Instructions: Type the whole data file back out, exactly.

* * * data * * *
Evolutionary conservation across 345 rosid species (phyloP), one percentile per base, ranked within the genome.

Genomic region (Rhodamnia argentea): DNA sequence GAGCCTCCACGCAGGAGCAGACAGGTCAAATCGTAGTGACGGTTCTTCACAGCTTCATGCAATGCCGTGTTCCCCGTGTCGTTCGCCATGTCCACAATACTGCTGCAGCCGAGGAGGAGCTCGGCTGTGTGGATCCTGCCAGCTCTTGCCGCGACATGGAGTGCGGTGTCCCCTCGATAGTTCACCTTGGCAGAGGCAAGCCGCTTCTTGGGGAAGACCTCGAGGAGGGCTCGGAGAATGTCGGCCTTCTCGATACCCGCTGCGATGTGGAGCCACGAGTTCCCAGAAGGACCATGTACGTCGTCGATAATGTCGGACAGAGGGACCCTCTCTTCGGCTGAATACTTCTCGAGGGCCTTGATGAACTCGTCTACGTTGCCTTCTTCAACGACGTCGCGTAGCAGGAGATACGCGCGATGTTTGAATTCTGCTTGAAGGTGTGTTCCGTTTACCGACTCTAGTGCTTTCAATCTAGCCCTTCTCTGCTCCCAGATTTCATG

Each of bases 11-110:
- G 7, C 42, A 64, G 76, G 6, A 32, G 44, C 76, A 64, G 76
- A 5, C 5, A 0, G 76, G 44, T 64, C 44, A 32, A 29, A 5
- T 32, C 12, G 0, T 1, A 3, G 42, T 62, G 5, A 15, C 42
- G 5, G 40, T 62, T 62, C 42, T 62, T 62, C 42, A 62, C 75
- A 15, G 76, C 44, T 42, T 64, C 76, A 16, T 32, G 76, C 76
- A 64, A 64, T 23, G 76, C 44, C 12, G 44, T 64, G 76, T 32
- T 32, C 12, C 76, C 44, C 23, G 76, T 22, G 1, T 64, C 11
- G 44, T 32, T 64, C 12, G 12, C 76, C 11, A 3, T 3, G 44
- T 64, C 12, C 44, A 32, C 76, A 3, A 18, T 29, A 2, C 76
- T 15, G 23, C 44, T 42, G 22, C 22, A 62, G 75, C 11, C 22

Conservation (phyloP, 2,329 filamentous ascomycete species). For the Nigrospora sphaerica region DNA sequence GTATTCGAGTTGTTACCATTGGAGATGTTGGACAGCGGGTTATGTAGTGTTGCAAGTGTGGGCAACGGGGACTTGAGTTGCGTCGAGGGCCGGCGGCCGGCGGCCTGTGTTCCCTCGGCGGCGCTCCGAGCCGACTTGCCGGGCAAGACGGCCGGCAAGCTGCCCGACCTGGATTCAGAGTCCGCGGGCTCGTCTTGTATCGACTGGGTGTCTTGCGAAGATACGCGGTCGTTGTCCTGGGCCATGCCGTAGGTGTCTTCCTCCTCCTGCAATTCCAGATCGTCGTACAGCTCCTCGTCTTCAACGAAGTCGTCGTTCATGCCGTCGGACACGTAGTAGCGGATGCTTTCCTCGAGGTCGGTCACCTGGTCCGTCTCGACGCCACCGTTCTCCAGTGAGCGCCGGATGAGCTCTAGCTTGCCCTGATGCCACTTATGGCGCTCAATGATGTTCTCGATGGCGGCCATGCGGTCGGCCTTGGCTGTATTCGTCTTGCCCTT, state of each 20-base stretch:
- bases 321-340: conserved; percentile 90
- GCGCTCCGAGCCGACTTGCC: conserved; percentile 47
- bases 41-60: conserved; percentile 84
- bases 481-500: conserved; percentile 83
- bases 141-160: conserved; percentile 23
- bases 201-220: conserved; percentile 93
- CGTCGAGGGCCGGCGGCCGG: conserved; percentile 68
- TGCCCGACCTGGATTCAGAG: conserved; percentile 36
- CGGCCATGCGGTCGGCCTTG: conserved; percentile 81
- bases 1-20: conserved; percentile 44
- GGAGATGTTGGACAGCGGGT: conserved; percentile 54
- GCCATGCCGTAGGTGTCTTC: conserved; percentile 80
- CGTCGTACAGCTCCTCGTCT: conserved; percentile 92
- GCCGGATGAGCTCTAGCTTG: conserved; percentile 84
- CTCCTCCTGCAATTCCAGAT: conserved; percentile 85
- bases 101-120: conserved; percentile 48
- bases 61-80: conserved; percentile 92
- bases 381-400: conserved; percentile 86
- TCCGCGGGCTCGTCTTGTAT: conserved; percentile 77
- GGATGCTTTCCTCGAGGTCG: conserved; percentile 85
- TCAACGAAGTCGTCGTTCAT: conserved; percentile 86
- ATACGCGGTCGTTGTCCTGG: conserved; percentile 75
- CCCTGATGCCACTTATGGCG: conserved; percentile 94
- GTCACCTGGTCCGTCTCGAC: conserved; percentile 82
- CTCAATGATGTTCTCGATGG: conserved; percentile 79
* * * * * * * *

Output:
Evolutionary conservation across 345 rosid species (phyloP), one percentile per base, ranked within the genome.

Genomic region (Rhodamnia argentea): DNA sequence GAGCCTCCACGCAGGAGCAGACAGGTCAAATCGTAGTGACGGTTCTTCACAGCTTCATGCAATGCCGTGTTCCCCGTGTCGTTCGCCATGTCCACAATACTGCTGCAGCCGAGGAGGAGCTCGGCTGTGTGGATCCTGCCAGCTCTTGCCGCGACATGGAGTGCGGTGTCCCCTCGATAGTTCACCTTGGCAGAGGCAAGCCGCTTCTTGGGGAAGACCTCGAGGAGGGCTCGGAGAATGTCGGCCTTCTCGATACCCGCTGCGATGTGGAGCCACGAGTTCCCAGAAGGACCATGTACGTCGTCGATAATGTCGGACAGAGGGACCCTCTCTTCGGCTGAATACTTCTCGAGGGCCTTGATGAACTCGTCTACGTTGCCTTCTTCAACGACGTCGCGTAGCAGGAGATACGCGCGATGTTTGAATTCTGCTTGAAGGTGTGTTCCGTTTACCGACTCTAGTGCTTTCAATCTAGCCCTTCTCTGCTCCCAGATTTCATG

Each of bases 11-110:
- G 7, C 42, A 64, G 76, G 6, A 32, G 44, C 76, A 64, G 76
- A 5, C 5, A 0, G 76, G 44, T 64, C 44, A 32, A 29, A 5
- T 32, C 12, G 0, T 1, A 3, G 42, T 62, G 5, A 15, C 42
- G 5, G 40, T 62, T 62, C 42, T 62, T 62, C 42, A 62, C 75
- A 15, G 76, C 44, T 42, T 64, C 76, A 16, T 32, G 76, C 76
- A 64, A 64, T 23, G 76, C 44, C 12, G 44, T 64, G 76, T 32
- T 32, C 12, C 76, C 44, C 23, G 76, T 22, G 1, T 64, C 11
- G 44, T 32, T 64, C 12, G 12, C 76, C 11, A 3, T 3, G 44
- T 64, C 12, C 44, A 32, C 76, A 3, A 18, T 29, A 2, C 76
- T 15, G 23, C 44, T 42, G 22, C 22, A 62, G 75, C 11, C 22

Conservation (phyloP, 2,329 filamentous ascomycete species). For the Nigrospora sphaerica region DNA sequence GTATTCGAGTTGTTACCATTGGAGATGTTGGACAGCGGGTTATGTAGTGTTGCAAGTGTGGGCAACGGGGACTTGAGTTGCGTCGAGGGCCGGCGGCCGGCGGCCTGTGTTCCCTCGGCGGCGCTCCGAGCCGACTTGCCGGGCAAGACGGCCGGCAAGCTGCCCGACCTGGATTCAGAGTCCGCGGGCTCGTCTTGTATCGACTGGGTGTCTTGCGAAGATACGCGGTCGTTGTCCTGGGCCATGCCGTAGGTGTCTTCCTCCTCCTGCAATTCCAGATCGTCGTACAGCTCCTCGTCTTCAACGAAGTCGTCGTTCATGCCGTCGGACACGTAGTAGCGGATGCTTTCCTCGAGGTCGGTCACCTGGTCCGTCTCGACGCCACCGTTCTCCAGTGAGCGCCGGATGAGCTCTAGCTTGCCCTGATGCCACTTATGGCGCTCAATGATGTTCTCGATGGCGGCCATGCGGTCGGCCTTGGCTGTATTCGTCTTGCCCTT, state of each 20-base stretch:
- bases 321-340: conserved; percentile 90
- GCGCTCCGAGCCGACTTGCC: conserved; percentile 47
- bases 41-60: conserved; percentile 84
- bases 481-500: conserved; percentile 83
- bases 141-160: conserved; percentile 23
- bases 201-220: conserved; percentile 93
- CGTCGAGGGCCGGCGGCCGG: conserved; percentile 68
- TGCCCGACCTGGATTCAGAG: conserved; percentile 36
- CGGCCATGCGGTCGGCCTTG: conserved; percentile 81
- bases 1-20: conserved; percentile 44
- GGAGATGTTGGACAGCGGGT: conserved; percentile 54
- GCCATGCCGTAGGTGTCTTC: conserved; percentile 80
- CGTCGTACAGCTCCTCGTCT: conserved; percentile 92
- GCCGGATGAGCTCTAGCTTG: conserved; percentile 84
- CTCCTCCTGCAATTCCAGAT: conserved; percentile 85
- bases 101-120: conserved; percentile 48
- bases 61-80: conserved; percentile 92
- bases 381-400: conserved; percentile 86
- TCCGCGGGCTCGTCTTGTAT: conserved; percentile 77
- GGATGCTTTCCTCGAGGTCG: conserved; percentile 85
- TCAACGAAGTCGTCGTTCAT: conserved; percentile 86
- ATACGCGGTCGTTGTCCTGG: conserved; percentile 75
- CCCTGATGCCACTTATGGCG: conserved; percentile 94
- GTCACCTGGTCCGTCTCGAC: conserved; percentile 82
- CTCAATGATGTTCTCGATGG: conserved; percentile 79